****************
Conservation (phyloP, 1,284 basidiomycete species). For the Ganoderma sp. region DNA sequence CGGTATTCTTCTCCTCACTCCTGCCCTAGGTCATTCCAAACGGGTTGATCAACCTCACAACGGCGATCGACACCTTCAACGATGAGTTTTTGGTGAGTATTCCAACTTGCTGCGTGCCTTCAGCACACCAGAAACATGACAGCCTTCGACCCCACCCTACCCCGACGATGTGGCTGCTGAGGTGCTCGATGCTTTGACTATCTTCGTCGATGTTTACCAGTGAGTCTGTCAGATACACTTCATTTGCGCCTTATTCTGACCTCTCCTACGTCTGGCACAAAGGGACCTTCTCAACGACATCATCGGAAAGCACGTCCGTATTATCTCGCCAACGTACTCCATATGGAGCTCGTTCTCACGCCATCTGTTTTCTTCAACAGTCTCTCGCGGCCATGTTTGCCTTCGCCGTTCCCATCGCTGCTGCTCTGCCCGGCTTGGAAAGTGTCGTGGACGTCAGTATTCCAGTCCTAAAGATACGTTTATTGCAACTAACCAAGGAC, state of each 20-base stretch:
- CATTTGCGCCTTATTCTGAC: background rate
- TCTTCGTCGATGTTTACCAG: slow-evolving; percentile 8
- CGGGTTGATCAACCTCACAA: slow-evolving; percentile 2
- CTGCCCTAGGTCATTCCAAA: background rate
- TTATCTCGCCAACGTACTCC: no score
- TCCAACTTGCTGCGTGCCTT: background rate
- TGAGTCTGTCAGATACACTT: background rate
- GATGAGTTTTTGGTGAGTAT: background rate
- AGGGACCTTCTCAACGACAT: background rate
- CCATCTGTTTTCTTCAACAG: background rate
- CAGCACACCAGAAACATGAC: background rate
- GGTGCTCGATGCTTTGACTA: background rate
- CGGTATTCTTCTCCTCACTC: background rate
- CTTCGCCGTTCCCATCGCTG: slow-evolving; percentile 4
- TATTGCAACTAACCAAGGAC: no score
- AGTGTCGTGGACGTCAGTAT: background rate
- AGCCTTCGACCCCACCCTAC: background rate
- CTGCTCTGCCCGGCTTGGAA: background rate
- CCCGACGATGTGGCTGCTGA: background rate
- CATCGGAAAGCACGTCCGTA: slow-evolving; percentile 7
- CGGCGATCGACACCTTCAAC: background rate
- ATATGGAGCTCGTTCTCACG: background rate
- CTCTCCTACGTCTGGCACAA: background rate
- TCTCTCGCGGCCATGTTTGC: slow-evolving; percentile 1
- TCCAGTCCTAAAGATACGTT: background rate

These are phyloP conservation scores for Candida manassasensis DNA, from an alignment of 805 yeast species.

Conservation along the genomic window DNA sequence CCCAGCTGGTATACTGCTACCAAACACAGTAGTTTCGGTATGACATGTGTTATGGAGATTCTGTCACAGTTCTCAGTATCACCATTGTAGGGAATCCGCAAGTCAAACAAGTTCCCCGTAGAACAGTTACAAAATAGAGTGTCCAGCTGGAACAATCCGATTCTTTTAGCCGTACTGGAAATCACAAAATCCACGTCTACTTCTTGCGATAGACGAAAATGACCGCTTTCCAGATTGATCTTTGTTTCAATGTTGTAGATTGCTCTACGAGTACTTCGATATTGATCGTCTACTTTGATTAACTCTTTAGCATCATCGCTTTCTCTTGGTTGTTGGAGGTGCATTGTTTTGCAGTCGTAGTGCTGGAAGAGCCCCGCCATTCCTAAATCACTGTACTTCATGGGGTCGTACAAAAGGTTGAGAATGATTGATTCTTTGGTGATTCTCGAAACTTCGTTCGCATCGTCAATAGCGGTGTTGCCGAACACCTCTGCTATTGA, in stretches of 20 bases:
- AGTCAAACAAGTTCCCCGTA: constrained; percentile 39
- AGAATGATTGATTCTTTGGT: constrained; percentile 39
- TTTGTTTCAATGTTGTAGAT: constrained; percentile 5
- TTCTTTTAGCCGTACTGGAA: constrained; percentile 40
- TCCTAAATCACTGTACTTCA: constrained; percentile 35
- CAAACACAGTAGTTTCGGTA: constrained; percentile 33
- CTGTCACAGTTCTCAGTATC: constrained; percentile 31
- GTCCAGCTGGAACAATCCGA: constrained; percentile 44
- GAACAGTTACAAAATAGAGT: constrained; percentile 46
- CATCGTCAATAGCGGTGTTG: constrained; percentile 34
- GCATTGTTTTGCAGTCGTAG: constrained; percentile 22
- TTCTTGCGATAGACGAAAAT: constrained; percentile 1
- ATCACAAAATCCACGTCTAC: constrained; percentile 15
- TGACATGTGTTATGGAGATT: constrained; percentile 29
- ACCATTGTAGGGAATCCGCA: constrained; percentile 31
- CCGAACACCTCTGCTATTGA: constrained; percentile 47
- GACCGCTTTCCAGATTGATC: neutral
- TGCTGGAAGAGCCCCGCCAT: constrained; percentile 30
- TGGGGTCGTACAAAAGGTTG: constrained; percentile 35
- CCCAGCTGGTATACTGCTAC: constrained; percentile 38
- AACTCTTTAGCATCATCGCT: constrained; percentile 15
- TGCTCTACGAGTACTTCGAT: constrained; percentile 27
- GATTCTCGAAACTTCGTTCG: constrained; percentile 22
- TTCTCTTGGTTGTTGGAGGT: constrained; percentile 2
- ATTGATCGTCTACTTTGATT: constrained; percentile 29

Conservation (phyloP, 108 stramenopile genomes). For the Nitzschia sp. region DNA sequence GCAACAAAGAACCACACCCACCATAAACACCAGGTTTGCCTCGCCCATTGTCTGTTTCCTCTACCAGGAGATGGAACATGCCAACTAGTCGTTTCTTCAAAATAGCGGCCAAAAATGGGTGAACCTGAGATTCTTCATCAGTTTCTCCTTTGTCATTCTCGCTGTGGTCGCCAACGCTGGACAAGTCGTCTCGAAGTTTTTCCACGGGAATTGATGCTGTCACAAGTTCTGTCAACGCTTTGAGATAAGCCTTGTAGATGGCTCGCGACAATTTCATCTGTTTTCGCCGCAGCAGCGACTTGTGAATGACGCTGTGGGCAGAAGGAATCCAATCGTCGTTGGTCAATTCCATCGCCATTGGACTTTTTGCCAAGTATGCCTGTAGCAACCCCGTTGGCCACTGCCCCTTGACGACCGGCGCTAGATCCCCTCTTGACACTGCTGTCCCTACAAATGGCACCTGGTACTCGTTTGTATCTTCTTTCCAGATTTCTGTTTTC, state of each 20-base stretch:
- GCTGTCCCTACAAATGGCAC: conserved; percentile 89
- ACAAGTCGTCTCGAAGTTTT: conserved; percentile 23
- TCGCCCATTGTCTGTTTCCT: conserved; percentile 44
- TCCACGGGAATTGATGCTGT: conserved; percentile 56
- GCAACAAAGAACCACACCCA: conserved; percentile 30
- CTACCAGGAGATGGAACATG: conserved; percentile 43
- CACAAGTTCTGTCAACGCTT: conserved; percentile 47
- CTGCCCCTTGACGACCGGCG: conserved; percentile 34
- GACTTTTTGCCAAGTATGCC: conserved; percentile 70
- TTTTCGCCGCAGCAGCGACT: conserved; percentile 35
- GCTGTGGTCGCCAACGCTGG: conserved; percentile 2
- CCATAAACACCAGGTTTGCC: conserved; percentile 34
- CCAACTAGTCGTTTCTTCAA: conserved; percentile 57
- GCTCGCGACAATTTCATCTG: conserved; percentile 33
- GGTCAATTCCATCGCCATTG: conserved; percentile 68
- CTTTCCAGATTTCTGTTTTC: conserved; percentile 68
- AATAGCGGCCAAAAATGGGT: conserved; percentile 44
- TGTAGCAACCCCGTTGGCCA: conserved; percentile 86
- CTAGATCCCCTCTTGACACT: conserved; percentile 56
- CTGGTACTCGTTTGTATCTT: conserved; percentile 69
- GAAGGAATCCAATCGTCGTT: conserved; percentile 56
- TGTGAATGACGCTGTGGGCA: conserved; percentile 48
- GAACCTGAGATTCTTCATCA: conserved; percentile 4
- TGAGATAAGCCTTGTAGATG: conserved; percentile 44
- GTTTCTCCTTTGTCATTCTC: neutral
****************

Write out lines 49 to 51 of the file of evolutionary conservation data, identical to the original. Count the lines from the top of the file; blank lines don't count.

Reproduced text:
- AACTCTTTAGCATCATCGCT: constrained; percentile 15
- TGCTCTACGAGTACTTCGAT: constrained; percentile 27
- GATTCTCGAAACTTCGTTCG: constrained; percentile 22